• Expats are transient. Students often move from country to country, forcing them to start the process of admissions, advocacy and programming over again in each new international school community. By taking advantage of the mobile aspect of K12, the child can complete the curriculum from anywhere, thus reducing the transitional challenges associated with moving with a child with learning needs.
  • The “learning support” label is removed. Unfortunately for students in the international school world, if a child requires assistance in school, this label follows him, making it a continual challenge to be accepted and accommodated in each new location. Because K12 is an accredited international school there is no label associated with enrolling in such a program. Students aren’t identified with the “learning support” tag in their transcripts and are in fact able to prove just how successful they can be when taught in ways they learn best.

We know that when a child is accommodated for appropriately, she can achieve at or beyond what is expected. When she is educated in a caring, safe environment without the stigma of being “different” than everyone else, anxiety is reduced and more learning occurs. Firsthand observation indicates kids are achieving more–and at a quicker pace–than if they were educated in brick and mortar international school. Because our model is a one–to-one ratio, each child gets incredible attention and support, alongside a focus on independence and skill building.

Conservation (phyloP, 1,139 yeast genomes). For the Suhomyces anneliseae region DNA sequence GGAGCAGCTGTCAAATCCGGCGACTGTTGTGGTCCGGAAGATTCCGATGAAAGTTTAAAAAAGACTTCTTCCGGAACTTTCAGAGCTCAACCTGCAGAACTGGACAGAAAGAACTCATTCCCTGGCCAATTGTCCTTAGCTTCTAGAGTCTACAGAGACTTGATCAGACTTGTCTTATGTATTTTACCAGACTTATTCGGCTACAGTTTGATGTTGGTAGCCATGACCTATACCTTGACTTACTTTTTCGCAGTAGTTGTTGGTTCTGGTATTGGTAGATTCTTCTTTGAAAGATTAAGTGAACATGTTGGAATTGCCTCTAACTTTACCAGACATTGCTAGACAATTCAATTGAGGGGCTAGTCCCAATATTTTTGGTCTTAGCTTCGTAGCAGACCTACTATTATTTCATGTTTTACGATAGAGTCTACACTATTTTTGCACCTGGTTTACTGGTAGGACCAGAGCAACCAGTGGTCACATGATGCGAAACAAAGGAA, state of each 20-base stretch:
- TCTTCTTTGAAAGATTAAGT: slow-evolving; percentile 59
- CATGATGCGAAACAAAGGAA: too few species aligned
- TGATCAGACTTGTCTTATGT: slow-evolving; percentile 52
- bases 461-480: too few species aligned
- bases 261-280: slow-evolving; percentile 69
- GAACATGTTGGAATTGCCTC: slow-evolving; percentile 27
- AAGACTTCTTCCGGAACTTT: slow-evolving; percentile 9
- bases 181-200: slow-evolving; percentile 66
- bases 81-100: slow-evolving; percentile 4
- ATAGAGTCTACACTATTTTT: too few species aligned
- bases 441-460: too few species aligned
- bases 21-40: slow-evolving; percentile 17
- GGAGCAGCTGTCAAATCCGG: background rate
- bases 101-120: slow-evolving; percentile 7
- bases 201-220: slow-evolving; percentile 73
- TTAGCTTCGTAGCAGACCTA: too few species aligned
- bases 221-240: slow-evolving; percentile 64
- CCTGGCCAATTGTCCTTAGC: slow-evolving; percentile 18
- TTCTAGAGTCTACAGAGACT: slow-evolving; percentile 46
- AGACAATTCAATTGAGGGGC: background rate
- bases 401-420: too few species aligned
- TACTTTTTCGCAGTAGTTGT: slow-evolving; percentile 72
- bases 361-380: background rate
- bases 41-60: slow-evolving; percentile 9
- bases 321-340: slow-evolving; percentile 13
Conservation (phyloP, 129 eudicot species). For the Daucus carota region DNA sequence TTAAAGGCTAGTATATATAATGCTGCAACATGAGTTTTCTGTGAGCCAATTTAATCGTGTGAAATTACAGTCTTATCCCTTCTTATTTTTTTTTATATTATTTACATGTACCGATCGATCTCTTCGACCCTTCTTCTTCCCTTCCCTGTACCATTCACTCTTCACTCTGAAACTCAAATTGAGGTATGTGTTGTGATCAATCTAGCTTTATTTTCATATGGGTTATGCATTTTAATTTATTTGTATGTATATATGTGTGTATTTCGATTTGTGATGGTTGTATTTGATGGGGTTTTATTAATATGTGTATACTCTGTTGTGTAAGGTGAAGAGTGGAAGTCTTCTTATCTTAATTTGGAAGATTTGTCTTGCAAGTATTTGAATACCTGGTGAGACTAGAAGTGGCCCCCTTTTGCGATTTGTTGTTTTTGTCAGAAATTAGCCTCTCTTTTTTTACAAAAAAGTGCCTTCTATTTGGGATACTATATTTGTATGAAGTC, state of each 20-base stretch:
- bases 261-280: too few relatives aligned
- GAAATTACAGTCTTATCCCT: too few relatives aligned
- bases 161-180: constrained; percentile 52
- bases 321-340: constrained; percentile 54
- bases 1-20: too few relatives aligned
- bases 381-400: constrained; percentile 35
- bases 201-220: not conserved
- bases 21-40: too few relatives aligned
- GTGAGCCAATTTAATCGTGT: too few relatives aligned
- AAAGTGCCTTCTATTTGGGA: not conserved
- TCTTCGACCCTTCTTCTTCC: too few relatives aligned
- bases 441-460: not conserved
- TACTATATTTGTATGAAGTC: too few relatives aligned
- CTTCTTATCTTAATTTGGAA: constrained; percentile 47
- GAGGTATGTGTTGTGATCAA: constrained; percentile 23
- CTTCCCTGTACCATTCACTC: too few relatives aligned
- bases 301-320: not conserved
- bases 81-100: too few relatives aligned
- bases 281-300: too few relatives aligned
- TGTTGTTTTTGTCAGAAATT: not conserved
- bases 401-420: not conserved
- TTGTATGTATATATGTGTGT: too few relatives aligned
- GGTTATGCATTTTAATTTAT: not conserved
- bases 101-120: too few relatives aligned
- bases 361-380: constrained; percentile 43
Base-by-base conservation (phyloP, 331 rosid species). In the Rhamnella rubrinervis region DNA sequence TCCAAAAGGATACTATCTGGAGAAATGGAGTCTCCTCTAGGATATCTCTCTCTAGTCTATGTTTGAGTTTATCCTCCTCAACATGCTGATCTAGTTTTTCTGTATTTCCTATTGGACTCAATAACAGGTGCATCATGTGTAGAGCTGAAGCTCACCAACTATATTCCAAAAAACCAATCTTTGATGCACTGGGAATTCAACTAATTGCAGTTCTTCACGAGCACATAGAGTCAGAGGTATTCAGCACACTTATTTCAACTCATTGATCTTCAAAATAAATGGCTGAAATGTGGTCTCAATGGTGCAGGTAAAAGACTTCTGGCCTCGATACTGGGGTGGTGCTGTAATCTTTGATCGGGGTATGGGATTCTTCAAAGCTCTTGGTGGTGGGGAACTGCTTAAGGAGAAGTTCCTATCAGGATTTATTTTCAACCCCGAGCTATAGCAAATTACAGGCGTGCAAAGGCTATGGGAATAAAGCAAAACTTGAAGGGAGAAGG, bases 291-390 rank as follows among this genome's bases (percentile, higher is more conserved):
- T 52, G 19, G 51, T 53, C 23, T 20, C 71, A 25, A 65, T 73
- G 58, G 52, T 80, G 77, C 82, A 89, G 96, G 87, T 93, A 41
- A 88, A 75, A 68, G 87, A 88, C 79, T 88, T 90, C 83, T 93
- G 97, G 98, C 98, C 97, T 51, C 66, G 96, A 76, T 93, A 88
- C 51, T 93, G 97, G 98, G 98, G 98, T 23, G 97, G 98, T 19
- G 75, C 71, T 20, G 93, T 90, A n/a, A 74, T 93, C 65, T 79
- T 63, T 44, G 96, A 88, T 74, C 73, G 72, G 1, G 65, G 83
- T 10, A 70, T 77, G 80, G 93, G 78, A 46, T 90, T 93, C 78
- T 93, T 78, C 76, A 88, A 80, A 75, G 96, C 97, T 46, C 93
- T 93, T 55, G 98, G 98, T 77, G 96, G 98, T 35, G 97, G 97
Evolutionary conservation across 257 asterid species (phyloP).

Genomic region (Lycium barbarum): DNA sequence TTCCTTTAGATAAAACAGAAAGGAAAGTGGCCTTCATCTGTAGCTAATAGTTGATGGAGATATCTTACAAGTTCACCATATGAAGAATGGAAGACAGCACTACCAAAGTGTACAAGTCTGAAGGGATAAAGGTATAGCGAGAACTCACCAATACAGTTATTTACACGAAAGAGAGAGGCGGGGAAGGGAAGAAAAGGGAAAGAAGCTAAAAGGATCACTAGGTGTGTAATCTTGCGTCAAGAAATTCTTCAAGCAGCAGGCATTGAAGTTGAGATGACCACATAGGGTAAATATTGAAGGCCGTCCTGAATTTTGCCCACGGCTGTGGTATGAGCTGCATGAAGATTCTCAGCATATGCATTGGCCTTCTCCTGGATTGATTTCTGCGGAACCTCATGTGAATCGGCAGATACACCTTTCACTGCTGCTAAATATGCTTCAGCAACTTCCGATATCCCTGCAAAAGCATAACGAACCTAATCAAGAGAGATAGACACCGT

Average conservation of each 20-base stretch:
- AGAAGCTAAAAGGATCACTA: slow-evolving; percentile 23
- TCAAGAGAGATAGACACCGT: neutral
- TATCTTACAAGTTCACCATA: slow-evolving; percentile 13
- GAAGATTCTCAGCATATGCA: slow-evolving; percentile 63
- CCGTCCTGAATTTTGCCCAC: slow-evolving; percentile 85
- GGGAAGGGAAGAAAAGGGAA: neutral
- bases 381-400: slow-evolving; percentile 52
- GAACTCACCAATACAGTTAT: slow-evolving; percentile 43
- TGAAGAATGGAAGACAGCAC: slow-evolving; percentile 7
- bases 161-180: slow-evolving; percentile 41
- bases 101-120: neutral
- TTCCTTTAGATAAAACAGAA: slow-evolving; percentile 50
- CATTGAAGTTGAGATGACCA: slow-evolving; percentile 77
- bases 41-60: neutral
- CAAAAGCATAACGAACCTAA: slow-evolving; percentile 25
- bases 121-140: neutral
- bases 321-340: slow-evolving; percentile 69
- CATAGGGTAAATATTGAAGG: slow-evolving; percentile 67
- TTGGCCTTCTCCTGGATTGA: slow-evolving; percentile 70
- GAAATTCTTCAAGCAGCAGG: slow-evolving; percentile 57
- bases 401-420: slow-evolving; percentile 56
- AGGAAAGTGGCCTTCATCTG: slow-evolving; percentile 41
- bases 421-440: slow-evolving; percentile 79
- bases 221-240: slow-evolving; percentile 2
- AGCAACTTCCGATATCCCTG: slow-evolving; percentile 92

There is no doubt online learning is growing at tremendous rates, and is the future of education. Children currently enrolled in this “Learning Coach” program are actually part of this trail-blazing phenomenon that is changing education. How about that? Kids who are currently excluded from the mainstream may well end up redefining it.

Carrie Lupoli, a US-certified and experienced special educator and school administrator, has been living and working internationally since 2005. Originally an expat wife herself, she saw the discriminatory practices against children with special needs and knew she had both the experience and knowledge to help. Although starting Live and Learn meant giving up her “expat coffee mornings,” Carrie has never looked back and continues to oversee the company remotely from her newest expat assignment, in Northern Europe.

Though Carrie is now working remotely, she remains very active with Live and Learn, consulting with European and Asian schools, parenting two beautiful daughters and writing. To learn more about Carrie and Live and Learn, please visit

Dr. Frank Olah says:

I work as a Learning Support teacher in one of the best international schools . We have a very well organized support system . I would add that my fellow teachers just have little training therefore little understanding about the students I work with. They think that Sped students are just lazy or don’t apply themselves. Much more inservice training must be completed for international teachers.

saigonstay says:

That ‘s great